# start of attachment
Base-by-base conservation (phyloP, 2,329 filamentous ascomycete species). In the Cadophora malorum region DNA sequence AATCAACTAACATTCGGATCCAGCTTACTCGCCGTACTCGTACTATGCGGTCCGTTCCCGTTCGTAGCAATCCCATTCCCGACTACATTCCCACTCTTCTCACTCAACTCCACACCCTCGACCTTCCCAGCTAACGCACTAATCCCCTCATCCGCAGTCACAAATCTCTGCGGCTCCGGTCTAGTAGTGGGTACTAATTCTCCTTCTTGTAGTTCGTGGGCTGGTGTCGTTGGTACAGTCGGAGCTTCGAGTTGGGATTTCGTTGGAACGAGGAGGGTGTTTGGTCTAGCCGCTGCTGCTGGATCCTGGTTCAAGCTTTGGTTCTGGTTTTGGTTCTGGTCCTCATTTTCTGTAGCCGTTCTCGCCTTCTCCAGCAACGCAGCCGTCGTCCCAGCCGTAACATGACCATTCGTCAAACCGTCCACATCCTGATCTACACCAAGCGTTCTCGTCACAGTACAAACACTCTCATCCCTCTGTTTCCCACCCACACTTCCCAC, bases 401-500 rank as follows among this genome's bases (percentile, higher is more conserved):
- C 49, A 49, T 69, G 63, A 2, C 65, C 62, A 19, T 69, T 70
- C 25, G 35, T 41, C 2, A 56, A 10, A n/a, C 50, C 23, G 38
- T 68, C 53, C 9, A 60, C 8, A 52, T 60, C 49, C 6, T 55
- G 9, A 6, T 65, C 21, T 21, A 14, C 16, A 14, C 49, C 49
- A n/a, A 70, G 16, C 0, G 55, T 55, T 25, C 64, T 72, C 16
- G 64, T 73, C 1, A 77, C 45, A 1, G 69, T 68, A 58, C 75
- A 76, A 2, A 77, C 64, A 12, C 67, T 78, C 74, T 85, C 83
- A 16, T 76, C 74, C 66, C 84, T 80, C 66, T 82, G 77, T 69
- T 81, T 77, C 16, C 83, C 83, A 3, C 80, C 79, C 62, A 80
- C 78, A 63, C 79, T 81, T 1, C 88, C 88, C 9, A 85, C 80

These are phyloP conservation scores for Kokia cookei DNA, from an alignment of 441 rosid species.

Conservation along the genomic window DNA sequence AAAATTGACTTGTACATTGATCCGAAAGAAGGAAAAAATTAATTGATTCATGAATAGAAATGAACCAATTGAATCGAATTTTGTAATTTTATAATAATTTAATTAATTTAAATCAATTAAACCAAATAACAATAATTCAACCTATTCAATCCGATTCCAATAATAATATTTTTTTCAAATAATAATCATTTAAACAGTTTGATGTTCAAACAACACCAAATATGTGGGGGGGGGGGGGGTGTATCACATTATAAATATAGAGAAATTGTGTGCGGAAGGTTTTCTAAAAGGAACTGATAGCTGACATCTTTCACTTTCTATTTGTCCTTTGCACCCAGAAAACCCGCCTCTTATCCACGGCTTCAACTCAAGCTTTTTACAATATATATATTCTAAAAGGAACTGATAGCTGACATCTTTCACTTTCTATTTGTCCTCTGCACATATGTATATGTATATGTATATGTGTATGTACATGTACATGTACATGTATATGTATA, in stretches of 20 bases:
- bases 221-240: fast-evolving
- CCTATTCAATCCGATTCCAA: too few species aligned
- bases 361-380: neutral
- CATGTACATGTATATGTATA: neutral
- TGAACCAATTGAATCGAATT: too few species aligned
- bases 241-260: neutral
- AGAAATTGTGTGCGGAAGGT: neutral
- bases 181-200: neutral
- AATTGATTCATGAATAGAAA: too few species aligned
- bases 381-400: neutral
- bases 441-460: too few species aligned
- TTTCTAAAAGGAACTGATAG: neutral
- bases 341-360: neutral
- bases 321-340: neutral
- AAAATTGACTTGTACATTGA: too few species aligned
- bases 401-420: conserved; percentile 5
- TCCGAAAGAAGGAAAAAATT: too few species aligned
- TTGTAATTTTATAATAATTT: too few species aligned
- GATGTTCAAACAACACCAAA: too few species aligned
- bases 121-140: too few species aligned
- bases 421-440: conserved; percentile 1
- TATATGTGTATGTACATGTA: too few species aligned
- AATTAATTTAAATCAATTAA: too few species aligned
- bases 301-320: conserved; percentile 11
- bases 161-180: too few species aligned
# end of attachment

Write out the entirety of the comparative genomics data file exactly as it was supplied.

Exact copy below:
Base-by-base conservation (phyloP, 2,329 filamentous ascomycete species). In the Cadophora malorum region DNA sequence AATCAACTAACATTCGGATCCAGCTTACTCGCCGTACTCGTACTATGCGGTCCGTTCCCGTTCGTAGCAATCCCATTCCCGACTACATTCCCACTCTTCTCACTCAACTCCACACCCTCGACCTTCCCAGCTAACGCACTAATCCCCTCATCCGCAGTCACAAATCTCTGCGGCTCCGGTCTAGTAGTGGGTACTAATTCTCCTTCTTGTAGTTCGTGGGCTGGTGTCGTTGGTACAGTCGGAGCTTCGAGTTGGGATTTCGTTGGAACGAGGAGGGTGTTTGGTCTAGCCGCTGCTGCTGGATCCTGGTTCAAGCTTTGGTTCTGGTTTTGGTTCTGGTCCTCATTTTCTGTAGCCGTTCTCGCCTTCTCCAGCAACGCAGCCGTCGTCCCAGCCGTAACATGACCATTCGTCAAACCGTCCACATCCTGATCTACACCAAGCGTTCTCGTCACAGTACAAACACTCTCATCCCTCTGTTTCCCACCCACACTTCCCAC, bases 401-500 rank as follows among this genome's bases (percentile, higher is more conserved):
- C 49, A 49, T 69, G 63, A 2, C 65, C 62, A 19, T 69, T 70
- C 25, G 35, T 41, C 2, A 56, A 10, A n/a, C 50, C 23, G 38
- T 68, C 53, C 9, A 60, C 8, A 52, T 60, C 49, C 6, T 55
- G 9, A 6, T 65, C 21, T 21, A 14, C 16, A 14, C 49, C 49
- A n/a, A 70, G 16, C 0, G 55, T 55, T 25, C 64, T 72, C 16
- G 64, T 73, C 1, A 77, C 45, A 1, G 69, T 68, A 58, C 75
- A 76, A 2, A 77, C 64, A 12, C 67, T 78, C 74, T 85, C 83
- A 16, T 76, C 74, C 66, C 84, T 80, C 66, T 82, G 77, T 69
- T 81, T 77, C 16, C 83, C 83, A 3, C 80, C 79, C 62, A 80
- C 78, A 63, C 79, T 81, T 1, C 88, C 88, C 9, A 85, C 80

These are phyloP conservation scores for Kokia cookei DNA, from an alignment of 441 rosid species.

Conservation along the genomic window DNA sequence AAAATTGACTTGTACATTGATCCGAAAGAAGGAAAAAATTAATTGATTCATGAATAGAAATGAACCAATTGAATCGAATTTTGTAATTTTATAATAATTTAATTAATTTAAATCAATTAAACCAAATAACAATAATTCAACCTATTCAATCCGATTCCAATAATAATATTTTTTTCAAATAATAATCATTTAAACAGTTTGATGTTCAAACAACACCAAATATGTGGGGGGGGGGGGGGTGTATCACATTATAAATATAGAGAAATTGTGTGCGGAAGGTTTTCTAAAAGGAACTGATAGCTGACATCTTTCACTTTCTATTTGTCCTTTGCACCCAGAAAACCCGCCTCTTATCCACGGCTTCAACTCAAGCTTTTTACAATATATATATTCTAAAAGGAACTGATAGCTGACATCTTTCACTTTCTATTTGTCCTCTGCACATATGTATATGTATATGTATATGTGTATGTACATGTACATGTACATGTATATGTATA, in stretches of 20 bases:
- bases 221-240: fast-evolving
- CCTATTCAATCCGATTCCAA: too few species aligned
- bases 361-380: neutral
- CATGTACATGTATATGTATA: neutral
- TGAACCAATTGAATCGAATT: too few species aligned
- bases 241-260: neutral
- AGAAATTGTGTGCGGAAGGT: neutral
- bases 181-200: neutral
- AATTGATTCATGAATAGAAA: too few species aligned
- bases 381-400: neutral
- bases 441-460: too few species aligned
- TTTCTAAAAGGAACTGATAG: neutral
- bases 341-360: neutral
- bases 321-340: neutral
- AAAATTGACTTGTACATTGA: too few species aligned
- bases 401-420: conserved; percentile 5
- TCCGAAAGAAGGAAAAAATT: too few species aligned
- TTGTAATTTTATAATAATTT: too few species aligned
- GATGTTCAAACAACACCAAA: too few species aligned
- bases 121-140: too few species aligned
- bases 421-440: conserved; percentile 1
- TATATGTGTATGTACATGTA: too few species aligned
- AATTAATTTAAATCAATTAA: too few species aligned
- bases 301-320: conserved; percentile 11
- bases 161-180: too few species aligned